I'm just sayin'.

Like Me

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06 May 2010


-Joe Heller, the Green Bay Press-Gazette

I Feel Bad For The Hawai'i State Department Of Health

Fortunately for them, the state's legislature feels the same way:
A bill heading toward the desk of Republican Gov. Linda Lingle lets any Hawai'i department ignore repeated requests for information from the same person — if the department already has responded within a year.


Although the bill was supported by other state agencies, Espero aimed it specifically at the Health Department and the continuing demand for Obama's birth records from Mainland residents who question whether the president was born in the United States.

"This had to do with an issue that's gone national," said Espero, D-20th, ('Ewa Beach, Waipahu).

"Because of that national interest, there were dozens — hundreds — of requests coming from the Mainland. And that's highly unusual for your typical workweek, for any department or agency."

The Health Department even created a special page on its website devoted to the issue of Obama's birth certificate and who is eligible to get the records.
I can only imagine what it would be like to have to deal with -- on a daily basis -- an army of tinfoil-hat-wearing-Orly-Taitz-wannabes. Kudos to the state legislature for recognizing the Birthers as a problem.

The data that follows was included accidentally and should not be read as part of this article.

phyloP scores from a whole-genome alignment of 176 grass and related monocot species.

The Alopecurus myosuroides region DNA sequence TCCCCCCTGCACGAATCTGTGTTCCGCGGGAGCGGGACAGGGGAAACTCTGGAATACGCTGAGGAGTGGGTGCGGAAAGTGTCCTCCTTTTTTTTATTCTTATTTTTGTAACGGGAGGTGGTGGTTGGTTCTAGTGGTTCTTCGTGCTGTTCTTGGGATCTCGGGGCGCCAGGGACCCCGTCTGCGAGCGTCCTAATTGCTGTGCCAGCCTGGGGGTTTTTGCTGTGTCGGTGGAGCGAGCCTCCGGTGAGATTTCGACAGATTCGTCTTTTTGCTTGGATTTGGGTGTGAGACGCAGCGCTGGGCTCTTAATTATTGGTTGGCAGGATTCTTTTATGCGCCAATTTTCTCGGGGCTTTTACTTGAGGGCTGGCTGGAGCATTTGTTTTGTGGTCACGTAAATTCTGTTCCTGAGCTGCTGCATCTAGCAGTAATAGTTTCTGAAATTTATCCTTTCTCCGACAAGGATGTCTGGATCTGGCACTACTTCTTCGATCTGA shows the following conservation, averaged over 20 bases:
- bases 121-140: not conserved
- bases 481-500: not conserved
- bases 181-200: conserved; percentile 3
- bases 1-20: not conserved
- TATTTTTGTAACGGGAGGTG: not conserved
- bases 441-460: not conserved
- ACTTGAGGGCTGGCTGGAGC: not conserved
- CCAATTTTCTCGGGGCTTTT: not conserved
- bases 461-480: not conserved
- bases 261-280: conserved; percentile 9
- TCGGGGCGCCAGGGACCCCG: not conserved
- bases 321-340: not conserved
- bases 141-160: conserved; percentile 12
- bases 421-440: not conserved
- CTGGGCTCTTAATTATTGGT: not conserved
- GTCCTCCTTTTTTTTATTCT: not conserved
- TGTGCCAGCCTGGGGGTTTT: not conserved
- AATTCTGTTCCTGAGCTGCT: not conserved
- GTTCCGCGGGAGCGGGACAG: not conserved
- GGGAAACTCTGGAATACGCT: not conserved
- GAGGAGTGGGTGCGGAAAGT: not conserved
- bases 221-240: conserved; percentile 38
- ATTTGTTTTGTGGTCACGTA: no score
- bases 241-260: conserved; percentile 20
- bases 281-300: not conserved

Joe Sestak's New Ad

Wow. Nailed it.

Now the question is, can Sestak get this into every Democratic household in the Keystone State?

Prince: 'My Enemies Are Al Qaeda, Taliban and Liberals'

That's right folks, liberals, progressives and Democrats are all the same as al Quaeda and the Taliban:
Erik Prince, owner of Blackwater, received a standing ovation in his hometown Wednesday and was praised by supporters for "put[ting] God first" after delivering a 30 minute speech that media outlets were banned from recording. As Prince spoke, about 80 people protested outside the DeVos Fieldhouse in Holland. As the local paper, The Holland Sentinel, reported, Prince told the crowd of 700 that the "worth of a warrior is not best defined by his deeds, but by his enemies" and "described his own enemies as Al-Qaeda, the Taliban and 'noisy leftists.'"
Classy. Pitting Americans against Americans.

What a dick.

Quote Of The Day

"He is a citizen of the United States, so I say we uphold the laws and the Constitution on citizens. If you are a citizen, you obey the law and follow the Constitution. [Faisal Shahzad -- the accused Times Square bomber] has all the rights under the Constitution. We don't shred the Constitution when it is popular. We do the right thing." -Glenn Beck on Fox and Friends.

I'm tough on Beck -- anyone who is a regular reader knows this. BUT, when the guy is right, he's right. Anyone who says that Faisal Shahzad should not have been Mirandized, or is trying to work around the Miranda laws, is crazy. If a citizen of the United States is not read their Miranda rights, the judge in their trial can throw the case out of court.

Glenn Beck is absolutely correct; if you are an American, you are guaranteed the protection of the Constitution, regardless of the crimes you might be accused of committing.

05 May 2010

Advice For The Tea Party

... from a guy who is bona fide. The CATO Institute's John Samples lays out some sound advice:
1. Republicans aren’t always your friends.

2. Some tea partiers like big government.

3. Democrats aren’t always your enemies.

4. Smaller government demands restraint abroad.

5. Leave social issues to the states.